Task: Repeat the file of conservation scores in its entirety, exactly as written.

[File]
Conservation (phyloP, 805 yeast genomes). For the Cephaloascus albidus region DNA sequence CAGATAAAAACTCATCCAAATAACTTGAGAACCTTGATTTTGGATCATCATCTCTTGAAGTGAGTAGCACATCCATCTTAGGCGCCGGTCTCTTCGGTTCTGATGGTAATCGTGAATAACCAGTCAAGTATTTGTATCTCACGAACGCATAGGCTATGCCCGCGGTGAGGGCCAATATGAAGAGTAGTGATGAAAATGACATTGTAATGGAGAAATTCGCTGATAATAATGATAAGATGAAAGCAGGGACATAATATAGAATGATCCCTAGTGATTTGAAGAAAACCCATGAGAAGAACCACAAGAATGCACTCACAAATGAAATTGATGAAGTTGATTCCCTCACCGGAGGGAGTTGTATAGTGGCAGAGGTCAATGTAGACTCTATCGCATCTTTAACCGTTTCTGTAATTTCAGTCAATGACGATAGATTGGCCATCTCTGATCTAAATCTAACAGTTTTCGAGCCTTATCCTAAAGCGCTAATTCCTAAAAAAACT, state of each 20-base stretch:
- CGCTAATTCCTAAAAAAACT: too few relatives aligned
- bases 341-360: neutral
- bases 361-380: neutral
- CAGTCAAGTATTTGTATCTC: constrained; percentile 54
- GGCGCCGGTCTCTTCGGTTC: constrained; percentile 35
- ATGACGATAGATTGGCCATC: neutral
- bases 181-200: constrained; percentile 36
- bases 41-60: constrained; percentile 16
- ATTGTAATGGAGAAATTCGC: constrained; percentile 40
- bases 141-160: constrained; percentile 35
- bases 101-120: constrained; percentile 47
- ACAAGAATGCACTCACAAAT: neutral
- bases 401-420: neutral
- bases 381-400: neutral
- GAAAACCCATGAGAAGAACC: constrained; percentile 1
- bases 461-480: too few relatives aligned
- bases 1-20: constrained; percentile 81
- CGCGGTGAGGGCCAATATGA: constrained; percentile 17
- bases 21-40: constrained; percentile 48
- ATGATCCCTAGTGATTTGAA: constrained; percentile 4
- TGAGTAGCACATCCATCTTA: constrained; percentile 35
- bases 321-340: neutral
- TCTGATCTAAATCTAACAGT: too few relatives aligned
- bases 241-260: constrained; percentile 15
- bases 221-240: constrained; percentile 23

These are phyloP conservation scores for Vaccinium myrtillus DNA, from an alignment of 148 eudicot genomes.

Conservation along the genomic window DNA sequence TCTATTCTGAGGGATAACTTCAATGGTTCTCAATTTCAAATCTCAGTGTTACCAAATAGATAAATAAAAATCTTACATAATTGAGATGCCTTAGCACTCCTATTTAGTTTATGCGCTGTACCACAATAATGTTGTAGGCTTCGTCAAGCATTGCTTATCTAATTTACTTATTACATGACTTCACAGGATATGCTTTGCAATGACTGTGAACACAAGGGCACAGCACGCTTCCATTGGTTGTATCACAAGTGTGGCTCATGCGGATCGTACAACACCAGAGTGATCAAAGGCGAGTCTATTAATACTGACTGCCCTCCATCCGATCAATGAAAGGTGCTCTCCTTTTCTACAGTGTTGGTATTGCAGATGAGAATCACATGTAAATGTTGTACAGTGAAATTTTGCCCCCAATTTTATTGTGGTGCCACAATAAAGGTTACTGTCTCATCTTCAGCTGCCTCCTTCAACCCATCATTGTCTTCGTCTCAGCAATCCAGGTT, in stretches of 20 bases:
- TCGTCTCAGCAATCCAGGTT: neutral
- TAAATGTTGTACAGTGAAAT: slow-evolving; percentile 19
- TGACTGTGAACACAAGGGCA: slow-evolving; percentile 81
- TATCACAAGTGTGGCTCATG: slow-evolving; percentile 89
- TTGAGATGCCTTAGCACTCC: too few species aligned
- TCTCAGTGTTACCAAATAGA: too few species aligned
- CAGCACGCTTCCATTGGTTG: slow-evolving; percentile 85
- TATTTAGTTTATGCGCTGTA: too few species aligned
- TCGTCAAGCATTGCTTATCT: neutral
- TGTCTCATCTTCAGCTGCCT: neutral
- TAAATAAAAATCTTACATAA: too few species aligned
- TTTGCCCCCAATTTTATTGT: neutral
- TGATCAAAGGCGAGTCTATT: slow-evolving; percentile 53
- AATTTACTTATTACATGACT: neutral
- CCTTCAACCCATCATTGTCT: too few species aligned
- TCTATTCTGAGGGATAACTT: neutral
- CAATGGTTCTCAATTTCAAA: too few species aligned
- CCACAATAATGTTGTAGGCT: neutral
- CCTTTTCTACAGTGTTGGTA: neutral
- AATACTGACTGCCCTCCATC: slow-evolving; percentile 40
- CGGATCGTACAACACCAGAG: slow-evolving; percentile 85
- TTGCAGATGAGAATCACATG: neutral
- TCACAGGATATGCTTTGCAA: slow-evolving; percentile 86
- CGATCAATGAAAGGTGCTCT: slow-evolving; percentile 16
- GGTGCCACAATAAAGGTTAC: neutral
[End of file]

Conservation (phyloP, 805 yeast genomes). For the Cephaloascus albidus region DNA sequence CAGATAAAAACTCATCCAAATAACTTGAGAACCTTGATTTTGGATCATCATCTCTTGAAGTGAGTAGCACATCCATCTTAGGCGCCGGTCTCTTCGGTTCTGATGGTAATCGTGAATAACCAGTCAAGTATTTGTATCTCACGAACGCATAGGCTATGCCCGCGGTGAGGGCCAATATGAAGAGTAGTGATGAAAATGACATTGTAATGGAGAAATTCGCTGATAATAATGATAAGATGAAAGCAGGGACATAATATAGAATGATCCCTAGTGATTTGAAGAAAACCCATGAGAAGAACCACAAGAATGCACTCACAAATGAAATTGATGAAGTTGATTCCCTCACCGGAGGGAGTTGTATAGTGGCAGAGGTCAATGTAGACTCTATCGCATCTTTAACCGTTTCTGTAATTTCAGTCAATGACGATAGATTGGCCATCTCTGATCTAAATCTAACAGTTTTCGAGCCTTATCCTAAAGCGCTAATTCCTAAAAAAACT, state of each 20-base stretch:
- CGCTAATTCCTAAAAAAACT: too few relatives aligned
- bases 341-360: neutral
- bases 361-380: neutral
- CAGTCAAGTATTTGTATCTC: constrained; percentile 54
- GGCGCCGGTCTCTTCGGTTC: constrained; percentile 35
- ATGACGATAGATTGGCCATC: neutral
- bases 181-200: constrained; percentile 36
- bases 41-60: constrained; percentile 16
- ATTGTAATGGAGAAATTCGC: constrained; percentile 40
- bases 141-160: constrained; percentile 35
- bases 101-120: constrained; percentile 47
- ACAAGAATGCACTCACAAAT: neutral
- bases 401-420: neutral
- bases 381-400: neutral
- GAAAACCCATGAGAAGAACC: constrained; percentile 1
- bases 461-480: too few relatives aligned
- bases 1-20: constrained; percentile 81
- CGCGGTGAGGGCCAATATGA: constrained; percentile 17
- bases 21-40: constrained; percentile 48
- ATGATCCCTAGTGATTTGAA: constrained; percentile 4
- TGAGTAGCACATCCATCTTA: constrained; percentile 35
- bases 321-340: neutral
- TCTGATCTAAATCTAACAGT: too few relatives aligned
- bases 241-260: constrained; percentile 15
- bases 221-240: constrained; percentile 23

These are phyloP conservation scores for Vaccinium myrtillus DNA, from an alignment of 148 eudicot genomes.

Conservation along the genomic window DNA sequence TCTATTCTGAGGGATAACTTCAATGGTTCTCAATTTCAAATCTCAGTGTTACCAAATAGATAAATAAAAATCTTACATAATTGAGATGCCTTAGCACTCCTATTTAGTTTATGCGCTGTACCACAATAATGTTGTAGGCTTCGTCAAGCATTGCTTATCTAATTTACTTATTACATGACTTCACAGGATATGCTTTGCAATGACTGTGAACACAAGGGCACAGCACGCTTCCATTGGTTGTATCACAAGTGTGGCTCATGCGGATCGTACAACACCAGAGTGATCAAAGGCGAGTCTATTAATACTGACTGCCCTCCATCCGATCAATGAAAGGTGCTCTCCTTTTCTACAGTGTTGGTATTGCAGATGAGAATCACATGTAAATGTTGTACAGTGAAATTTTGCCCCCAATTTTATTGTGGTGCCACAATAAAGGTTACTGTCTCATCTTCAGCTGCCTCCTTCAACCCATCATTGTCTTCGTCTCAGCAATCCAGGTT, in stretches of 20 bases:
- TCGTCTCAGCAATCCAGGTT: neutral
- TAAATGTTGTACAGTGAAAT: slow-evolving; percentile 19
- TGACTGTGAACACAAGGGCA: slow-evolving; percentile 81
- TATCACAAGTGTGGCTCATG: slow-evolving; percentile 89
- TTGAGATGCCTTAGCACTCC: too few species aligned
- TCTCAGTGTTACCAAATAGA: too few species aligned
- CAGCACGCTTCCATTGGTTG: slow-evolving; percentile 85
- TATTTAGTTTATGCGCTGTA: too few species aligned
- TCGTCAAGCATTGCTTATCT: neutral
- TGTCTCATCTTCAGCTGCCT: neutral
- TAAATAAAAATCTTACATAA: too few species aligned
- TTTGCCCCCAATTTTATTGT: neutral
- TGATCAAAGGCGAGTCTATT: slow-evolving; percentile 53
- AATTTACTTATTACATGACT: neutral
- CCTTCAACCCATCATTGTCT: too few species aligned
- TCTATTCTGAGGGATAACTT: neutral
- CAATGGTTCTCAATTTCAAA: too few species aligned
- CCACAATAATGTTGTAGGCT: neutral
- CCTTTTCTACAGTGTTGGTA: neutral
- AATACTGACTGCCCTCCATC: slow-evolving; percentile 40
- CGGATCGTACAACACCAGAG: slow-evolving; percentile 85
- TTGCAGATGAGAATCACATG: neutral
- TCACAGGATATGCTTTGCAA: slow-evolving; percentile 86
- CGATCAATGAAAGGTGCTCT: slow-evolving; percentile 16
- GGTGCCACAATAAAGGTTAC: neutral